Tuesday, May 23, 2017

Vivanco: Sharing Wine Culture

Vivanco: Sharing Wine Culture

Located in Briones, La Rioja in northern Spain, the Vivanco organization consists of a winery, museum, and foundation. Third generation Pedro Vivanco was one of Spain’s first certified winemakers and is joined by his sons, Rafael the winemaker and Santiago running the museum and foundation. One of the things I really appreciate is that Vivanco makes wines using only native grapes vinified using traditional techniques, and presented in a bottle inspired in an original eighteenth-century bottle that is on exhibit at the Vivanco Museum of the Culture of Wine. The original building, a new, state-of-the-art winery, museum, educational center, tasting room, and restaurant sit on top of a naturally temperature-controlled underground cellar that can hold 3,500 barrels. Wow.

Tasting Notes:
Viura-Tempranillo Blanco-Maturana Blanca 2016: handpicked from estate vineyards; 50% Viura/35% Tempranillo Blanco/15% Maturana Blanca; Tempranillo Blanco and Maturana Blanca, an indigenous, minority white grapes that are exclusive to the DOCa Rioja; each grape variety is vinified separately on its lees for 4 months in stainless steel; floral, citrus, and orchard fruit aromas; pear, banana, and citrus fruit flavors; nicely balanced with some forward acidity making for a crisp and refreshing drink; synthetic cork closure.
Reserva 2010 Seleción de Familia: handpicked 90% Tempranillo/10% Graciano; each grape variety is vinified separately; aged 2 years in French and American oak barrels; smoky earth, dark fruit, and red berry aromas; plum, vanilla, sweet red fruit, and spice flavors; good balance between tannins and acidity and should age well for another 5-10 years; cork closure.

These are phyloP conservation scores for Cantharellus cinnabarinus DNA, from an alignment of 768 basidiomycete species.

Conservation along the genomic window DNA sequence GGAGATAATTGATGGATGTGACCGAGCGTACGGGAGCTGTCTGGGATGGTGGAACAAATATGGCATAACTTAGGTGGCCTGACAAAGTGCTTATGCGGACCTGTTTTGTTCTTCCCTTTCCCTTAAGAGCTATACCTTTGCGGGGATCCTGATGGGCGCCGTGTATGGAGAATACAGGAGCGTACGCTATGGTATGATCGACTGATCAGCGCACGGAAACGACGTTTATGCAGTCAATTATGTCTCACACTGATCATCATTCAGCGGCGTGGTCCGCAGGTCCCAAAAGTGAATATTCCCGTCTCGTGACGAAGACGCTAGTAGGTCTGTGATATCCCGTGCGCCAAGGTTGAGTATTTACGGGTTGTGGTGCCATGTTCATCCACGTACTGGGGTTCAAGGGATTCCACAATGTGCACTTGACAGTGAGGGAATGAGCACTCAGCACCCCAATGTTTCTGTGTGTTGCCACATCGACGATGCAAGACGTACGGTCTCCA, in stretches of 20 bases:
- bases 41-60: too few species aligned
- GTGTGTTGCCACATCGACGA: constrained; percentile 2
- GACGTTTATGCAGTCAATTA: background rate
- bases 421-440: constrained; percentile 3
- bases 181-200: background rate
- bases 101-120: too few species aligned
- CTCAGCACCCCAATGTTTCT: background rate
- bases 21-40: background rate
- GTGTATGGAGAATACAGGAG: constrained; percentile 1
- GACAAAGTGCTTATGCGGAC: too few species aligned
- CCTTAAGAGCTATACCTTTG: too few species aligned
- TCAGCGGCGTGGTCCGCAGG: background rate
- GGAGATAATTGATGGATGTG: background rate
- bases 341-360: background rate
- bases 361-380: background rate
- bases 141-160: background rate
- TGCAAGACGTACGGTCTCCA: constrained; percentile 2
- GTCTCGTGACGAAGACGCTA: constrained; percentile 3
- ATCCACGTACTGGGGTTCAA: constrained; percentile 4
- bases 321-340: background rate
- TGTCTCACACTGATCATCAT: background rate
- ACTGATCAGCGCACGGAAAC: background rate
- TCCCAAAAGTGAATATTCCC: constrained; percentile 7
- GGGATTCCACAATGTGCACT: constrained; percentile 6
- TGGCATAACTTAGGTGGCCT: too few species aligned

The eye-catching bottle and unique labels certainly catch ones attention, but the fantastic wines inside are what will make you a fan.

*Wines provided for editorial purposes - all opinions are my own.

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Thursday, May 4, 2017

Cockburn’s Special Reserve Port

"Take top quality grapes (trodden)
and plenty of seasoned wood barrels.
Lay aside to rest. Then just add Time."

Cockburn’s Special Reserve Port

I'm a huge fan of port and, while many think of this drink as imbibed by old men puffing on cigars, Port has undergone a sea change in the last 50 years or so. Gone are the days when the only option was a vintage Port, declared only in exceptional years and expensive. Founded in 1815 by Scotsman Robert Cockburn, Cockburn’s (pronounced “Cō~burns”) is one of the oldest port houses, today owned by Symington Family Estates Cockburn’s family of ports now includes Special Reserve, Vintage Port, Anno (Late Bottled Vintage) and Quinta dos Canais (Single Quinta Vintage), Fine Ruby, Fine Tawny, and 10- and 20-year-old Tawnies. Wow. In 2015, Cockburn's celebrated 200 years of winemaking, which is really impressive.

Cockburn’s Special Reserve was created in 1969 to fill the gap between ruby port and vintage port. Ruby ports are aged for less time and are ready to drink sooner. Reserve ports are aged slightly longer at 4-5 years in large barriques and also are ready to drink on release. Cockburn’s invented the reserve port category, and it is now one of the most popular ports.

Tasting Notes:
Grapes from vineyards at Quinta dos Canais; hand-picked: pressed by foot treading ('pisa' in Portugal); fermented and aged in oak barrels made by the company’s coopers; red berry, cherry and red plum aromas; similar flavors with a slight sweetness and spice; smooth mouthfeel with just a bit of burn from the higher alcohol content (20%); cork closure; SRP $18/750 mL.
Wonderful to drink on its own, Cockburn's suggests pairing this port with nutty desserts, chocolate, fruit and strong cheeses. Don't worry about opening the bottle for a single glass (if you can limit yourself) - the wine will stay good for up to six weeks once you’ve opened it.

*Wine provided for editorial purposes - all opinions are my own.

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